Understanding Virtual Organizations 


This article examines the concepts, technologies, and issues surrounding virtual organizations (VO) from a knowledge management (KM) perspective. It identifies foundational concepts, surveys KM technologies that support VOs and looks at case studies of VOs in the private and public sector. Key to this discussion is a look at technical and managerial issues surrounding VOs and the migration strategies and best practices needed to ensure a successful implementation, as well as the future of VOs.

What Is a Virtual Organization?

More and more organizations are looking at virtual organizations to address critical resource, personnel and logistical issues. There are many definitions of virtual organizations, including:

  • A flexible network of independent entities linked by information technology to share skills, knowledge and access to others' expertise in nontraditional ways
  • A form of cooperation involving companies, institutions and/or individuals delivering a product or service on the basis of a common business understanding. The units participate in the collaboration and present themselves as a unified organization.
  • Virtual organizations do not need to have all of the people, or sometimes any of the people, in one place to deliver their service. The organization exists but you cannot see it. It is a network, not an office. To summarize these definitions, attributes of VOs include:
  • A dispersed network of skills and capabilities--The structure of a VO is distributed among multiple locations resulting in the capacity of bringing in a wider pool of skills and capabilities.
  • The use of telecommunications and computing technologies--These technologies serve as the enabler that makes a VO exist. One could argue that VOs have always existed--traveling sales staff, outsourced staff and staff working at home. However, what is new is that technology has made it much easier to support distributed work teams. Barriers of distance and time have been overcome by technology.
  • Flexible, dynamic, restless--Organizations no longer are constrained by traditional barriers of place and time. VOs support dynamic changes to the organization including employee work environments and processing structures. Restlessness refers to the attitude to willingly change products and services, geographic dispersion, communication patterns. This has the potential of leading toward higher levels of innovation and creativity.
  • Integration--When different individuals, groups and organizations get together in a VO, they need to interact collectively to achieve success. This implies greater levels of collaboration, cooperation and trust. Integration leverages the synergy of individuals.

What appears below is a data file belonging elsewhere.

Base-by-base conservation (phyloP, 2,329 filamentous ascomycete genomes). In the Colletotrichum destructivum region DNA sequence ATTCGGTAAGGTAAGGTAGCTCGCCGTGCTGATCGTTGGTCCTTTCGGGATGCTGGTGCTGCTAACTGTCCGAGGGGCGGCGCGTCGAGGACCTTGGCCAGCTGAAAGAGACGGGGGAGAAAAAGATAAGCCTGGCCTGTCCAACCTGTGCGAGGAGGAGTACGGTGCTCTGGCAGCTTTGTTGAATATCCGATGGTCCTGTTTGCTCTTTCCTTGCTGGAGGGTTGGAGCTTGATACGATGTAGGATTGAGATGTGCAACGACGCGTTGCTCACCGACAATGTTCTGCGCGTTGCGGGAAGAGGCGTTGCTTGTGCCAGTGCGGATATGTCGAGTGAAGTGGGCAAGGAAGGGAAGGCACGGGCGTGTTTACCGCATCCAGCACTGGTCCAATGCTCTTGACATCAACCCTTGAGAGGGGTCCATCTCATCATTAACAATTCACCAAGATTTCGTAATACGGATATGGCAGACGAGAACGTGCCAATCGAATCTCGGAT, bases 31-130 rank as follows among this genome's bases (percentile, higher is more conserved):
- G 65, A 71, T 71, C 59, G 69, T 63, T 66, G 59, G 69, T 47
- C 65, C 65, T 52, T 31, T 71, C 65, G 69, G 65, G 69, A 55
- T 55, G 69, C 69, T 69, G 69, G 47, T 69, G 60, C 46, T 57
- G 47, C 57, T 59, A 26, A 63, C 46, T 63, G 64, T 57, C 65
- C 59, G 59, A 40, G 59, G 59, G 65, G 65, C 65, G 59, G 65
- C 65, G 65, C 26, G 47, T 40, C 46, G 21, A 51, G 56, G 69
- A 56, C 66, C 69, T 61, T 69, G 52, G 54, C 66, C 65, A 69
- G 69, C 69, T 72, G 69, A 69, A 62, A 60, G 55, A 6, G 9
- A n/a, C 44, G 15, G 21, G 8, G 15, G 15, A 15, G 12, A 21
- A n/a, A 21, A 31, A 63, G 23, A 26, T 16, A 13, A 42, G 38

Situations that are driving many organizations to examine and implement VOs include:

  • A need for process innovation--This is often motivated by competitive pressures, stakeholder demands and other factors to achieve increased productivity and quality. There is typically a 30 to 50 percent increase in productivity as result of implementing VOs.
  • Sharing of core competencies--VOs help address the voids in an organization resulting from starting up, turnover and retirements.
  • Globalization--Many organizations are finally realizing there is a vast pool of untapped skills, knowledge and abilities throughout the world.
  • Mobile workers--VO concepts can help the numerous companies employing mobile workers such as auditors, consultants, salespersons and service technicians.
  • Cost reduction--Improving efficiency often means reducing overhead, such as physical assets used to support traditional work environments or redistributing costs over several physical locations.
  • Changes in employee values and attitudes toward work--Quality of life is a major factor particularly in attracting and retaining quality employees. Employers have realized that a balance of work and personal life, family requirements, personal fulfillment and flexibility are important considerations among employees.
  • Costs and problems of traveling--VOs address transportation issues, such as unproductive commute time, traffic hassles, the cost of fuel and environmental impact of commuting vehicles.

Typical approaches in implementing VOs include:

  • Telecommuting--Employees work at a location away from the usual workplace, but not necessarily at home. Computers and telecommunications equipment are used to maintain contact between the telecommuter and the home office.
  • Telecenters--These satellite offices typically are located in communities outside of major cities and provide space and equipment for employees commonly not available in the telecommuter's home.
  • Mobile working--This refers to the working environment of mobile workers who require tools such as cell phones, e-mail wireless devices, pagers and laptops.
  • Hot desking--This arrangement is for offices in which staff members spend a significant amount of time on customer premises. It involves the removal of permanently assigned desks to all or some of the employees. When they arrive, they are assigned a computer workstation where they can access their documents, files, applications and e-mail.
  • Hoteling--This is when the client provides a hot desk for the VO's employees.